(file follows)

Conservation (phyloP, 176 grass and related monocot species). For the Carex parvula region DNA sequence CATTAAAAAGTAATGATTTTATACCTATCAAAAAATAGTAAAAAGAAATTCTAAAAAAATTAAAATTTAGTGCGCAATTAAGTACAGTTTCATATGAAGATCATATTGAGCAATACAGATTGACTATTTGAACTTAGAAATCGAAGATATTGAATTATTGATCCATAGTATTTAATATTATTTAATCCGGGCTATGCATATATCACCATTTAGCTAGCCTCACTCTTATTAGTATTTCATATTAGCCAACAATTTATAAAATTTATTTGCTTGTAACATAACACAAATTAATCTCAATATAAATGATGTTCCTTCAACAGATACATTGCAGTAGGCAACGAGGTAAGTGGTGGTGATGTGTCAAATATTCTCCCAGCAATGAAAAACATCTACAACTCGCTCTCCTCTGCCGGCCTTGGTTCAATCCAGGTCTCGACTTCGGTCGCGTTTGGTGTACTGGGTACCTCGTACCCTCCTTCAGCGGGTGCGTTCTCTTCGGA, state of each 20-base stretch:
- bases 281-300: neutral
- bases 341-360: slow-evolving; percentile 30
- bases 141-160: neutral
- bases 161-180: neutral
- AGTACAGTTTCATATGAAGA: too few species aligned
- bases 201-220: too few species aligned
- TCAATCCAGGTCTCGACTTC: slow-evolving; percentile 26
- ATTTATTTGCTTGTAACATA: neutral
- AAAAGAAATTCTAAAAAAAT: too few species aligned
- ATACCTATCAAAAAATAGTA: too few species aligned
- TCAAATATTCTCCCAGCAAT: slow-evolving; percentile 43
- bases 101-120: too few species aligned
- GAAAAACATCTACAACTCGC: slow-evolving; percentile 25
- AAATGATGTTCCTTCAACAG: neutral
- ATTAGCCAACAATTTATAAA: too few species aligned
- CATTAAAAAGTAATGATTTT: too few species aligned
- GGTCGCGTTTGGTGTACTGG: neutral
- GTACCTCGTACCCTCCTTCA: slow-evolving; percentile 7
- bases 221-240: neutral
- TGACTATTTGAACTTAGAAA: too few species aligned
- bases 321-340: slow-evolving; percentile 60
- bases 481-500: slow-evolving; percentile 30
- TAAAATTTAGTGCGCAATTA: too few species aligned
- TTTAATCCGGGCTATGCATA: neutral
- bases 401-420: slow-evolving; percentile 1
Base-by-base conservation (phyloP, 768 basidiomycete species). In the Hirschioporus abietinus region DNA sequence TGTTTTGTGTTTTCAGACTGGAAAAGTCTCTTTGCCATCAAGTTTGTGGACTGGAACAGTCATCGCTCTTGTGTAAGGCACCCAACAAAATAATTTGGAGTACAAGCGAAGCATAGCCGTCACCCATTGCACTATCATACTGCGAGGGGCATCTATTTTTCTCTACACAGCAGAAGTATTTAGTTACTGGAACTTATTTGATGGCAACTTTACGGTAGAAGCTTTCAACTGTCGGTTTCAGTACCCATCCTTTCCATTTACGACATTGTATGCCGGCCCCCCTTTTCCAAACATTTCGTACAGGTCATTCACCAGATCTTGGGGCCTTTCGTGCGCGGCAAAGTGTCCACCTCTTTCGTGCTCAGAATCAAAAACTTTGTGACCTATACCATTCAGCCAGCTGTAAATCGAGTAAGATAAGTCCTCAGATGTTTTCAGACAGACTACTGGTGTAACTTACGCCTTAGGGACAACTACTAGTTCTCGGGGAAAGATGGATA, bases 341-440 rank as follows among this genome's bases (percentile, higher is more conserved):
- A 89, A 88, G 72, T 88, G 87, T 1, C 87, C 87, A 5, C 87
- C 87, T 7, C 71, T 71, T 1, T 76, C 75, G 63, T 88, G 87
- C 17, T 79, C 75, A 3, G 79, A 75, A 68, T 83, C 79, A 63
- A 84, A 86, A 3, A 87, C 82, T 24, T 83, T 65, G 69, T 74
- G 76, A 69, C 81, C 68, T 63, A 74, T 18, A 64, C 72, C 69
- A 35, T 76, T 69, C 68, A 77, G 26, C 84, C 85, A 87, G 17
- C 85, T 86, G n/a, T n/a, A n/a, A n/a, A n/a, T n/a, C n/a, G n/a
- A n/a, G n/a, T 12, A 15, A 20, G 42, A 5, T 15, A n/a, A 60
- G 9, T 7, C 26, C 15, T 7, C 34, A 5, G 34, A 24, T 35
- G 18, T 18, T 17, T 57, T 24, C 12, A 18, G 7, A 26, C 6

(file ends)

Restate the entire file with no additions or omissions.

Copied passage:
Conservation (phyloP, 176 grass and related monocot species). For the Carex parvula region DNA sequence CATTAAAAAGTAATGATTTTATACCTATCAAAAAATAGTAAAAAGAAATTCTAAAAAAATTAAAATTTAGTGCGCAATTAAGTACAGTTTCATATGAAGATCATATTGAGCAATACAGATTGACTATTTGAACTTAGAAATCGAAGATATTGAATTATTGATCCATAGTATTTAATATTATTTAATCCGGGCTATGCATATATCACCATTTAGCTAGCCTCACTCTTATTAGTATTTCATATTAGCCAACAATTTATAAAATTTATTTGCTTGTAACATAACACAAATTAATCTCAATATAAATGATGTTCCTTCAACAGATACATTGCAGTAGGCAACGAGGTAAGTGGTGGTGATGTGTCAAATATTCTCCCAGCAATGAAAAACATCTACAACTCGCTCTCCTCTGCCGGCCTTGGTTCAATCCAGGTCTCGACTTCGGTCGCGTTTGGTGTACTGGGTACCTCGTACCCTCCTTCAGCGGGTGCGTTCTCTTCGGA, state of each 20-base stretch:
- bases 281-300: neutral
- bases 341-360: slow-evolving; percentile 30
- bases 141-160: neutral
- bases 161-180: neutral
- AGTACAGTTTCATATGAAGA: too few species aligned
- bases 201-220: too few species aligned
- TCAATCCAGGTCTCGACTTC: slow-evolving; percentile 26
- ATTTATTTGCTTGTAACATA: neutral
- AAAAGAAATTCTAAAAAAAT: too few species aligned
- ATACCTATCAAAAAATAGTA: too few species aligned
- TCAAATATTCTCCCAGCAAT: slow-evolving; percentile 43
- bases 101-120: too few species aligned
- GAAAAACATCTACAACTCGC: slow-evolving; percentile 25
- AAATGATGTTCCTTCAACAG: neutral
- ATTAGCCAACAATTTATAAA: too few species aligned
- CATTAAAAAGTAATGATTTT: too few species aligned
- GGTCGCGTTTGGTGTACTGG: neutral
- GTACCTCGTACCCTCCTTCA: slow-evolving; percentile 7
- bases 221-240: neutral
- TGACTATTTGAACTTAGAAA: too few species aligned
- bases 321-340: slow-evolving; percentile 60
- bases 481-500: slow-evolving; percentile 30
- TAAAATTTAGTGCGCAATTA: too few species aligned
- TTTAATCCGGGCTATGCATA: neutral
- bases 401-420: slow-evolving; percentile 1
Base-by-base conservation (phyloP, 768 basidiomycete species). In the Hirschioporus abietinus region DNA sequence TGTTTTGTGTTTTCAGACTGGAAAAGTCTCTTTGCCATCAAGTTTGTGGACTGGAACAGTCATCGCTCTTGTGTAAGGCACCCAACAAAATAATTTGGAGTACAAGCGAAGCATAGCCGTCACCCATTGCACTATCATACTGCGAGGGGCATCTATTTTTCTCTACACAGCAGAAGTATTTAGTTACTGGAACTTATTTGATGGCAACTTTACGGTAGAAGCTTTCAACTGTCGGTTTCAGTACCCATCCTTTCCATTTACGACATTGTATGCCGGCCCCCCTTTTCCAAACATTTCGTACAGGTCATTCACCAGATCTTGGGGCCTTTCGTGCGCGGCAAAGTGTCCACCTCTTTCGTGCTCAGAATCAAAAACTTTGTGACCTATACCATTCAGCCAGCTGTAAATCGAGTAAGATAAGTCCTCAGATGTTTTCAGACAGACTACTGGTGTAACTTACGCCTTAGGGACAACTACTAGTTCTCGGGGAAAGATGGATA, bases 341-440 rank as follows among this genome's bases (percentile, higher is more conserved):
- A 89, A 88, G 72, T 88, G 87, T 1, C 87, C 87, A 5, C 87
- C 87, T 7, C 71, T 71, T 1, T 76, C 75, G 63, T 88, G 87
- C 17, T 79, C 75, A 3, G 79, A 75, A 68, T 83, C 79, A 63
- A 84, A 86, A 3, A 87, C 82, T 24, T 83, T 65, G 69, T 74
- G 76, A 69, C 81, C 68, T 63, A 74, T 18, A 64, C 72, C 69
- A 35, T 76, T 69, C 68, A 77, G 26, C 84, C 85, A 87, G 17
- C 85, T 86, G n/a, T n/a, A n/a, A n/a, A n/a, T n/a, C n/a, G n/a
- A n/a, G n/a, T 12, A 15, A 20, G 42, A 5, T 15, A n/a, A 60
- G 9, T 7, C 26, C 15, T 7, C 34, A 5, G 34, A 24, T 35
- G 18, T 18, T 17, T 57, T 24, C 12, A 18, G 7, A 26, C 6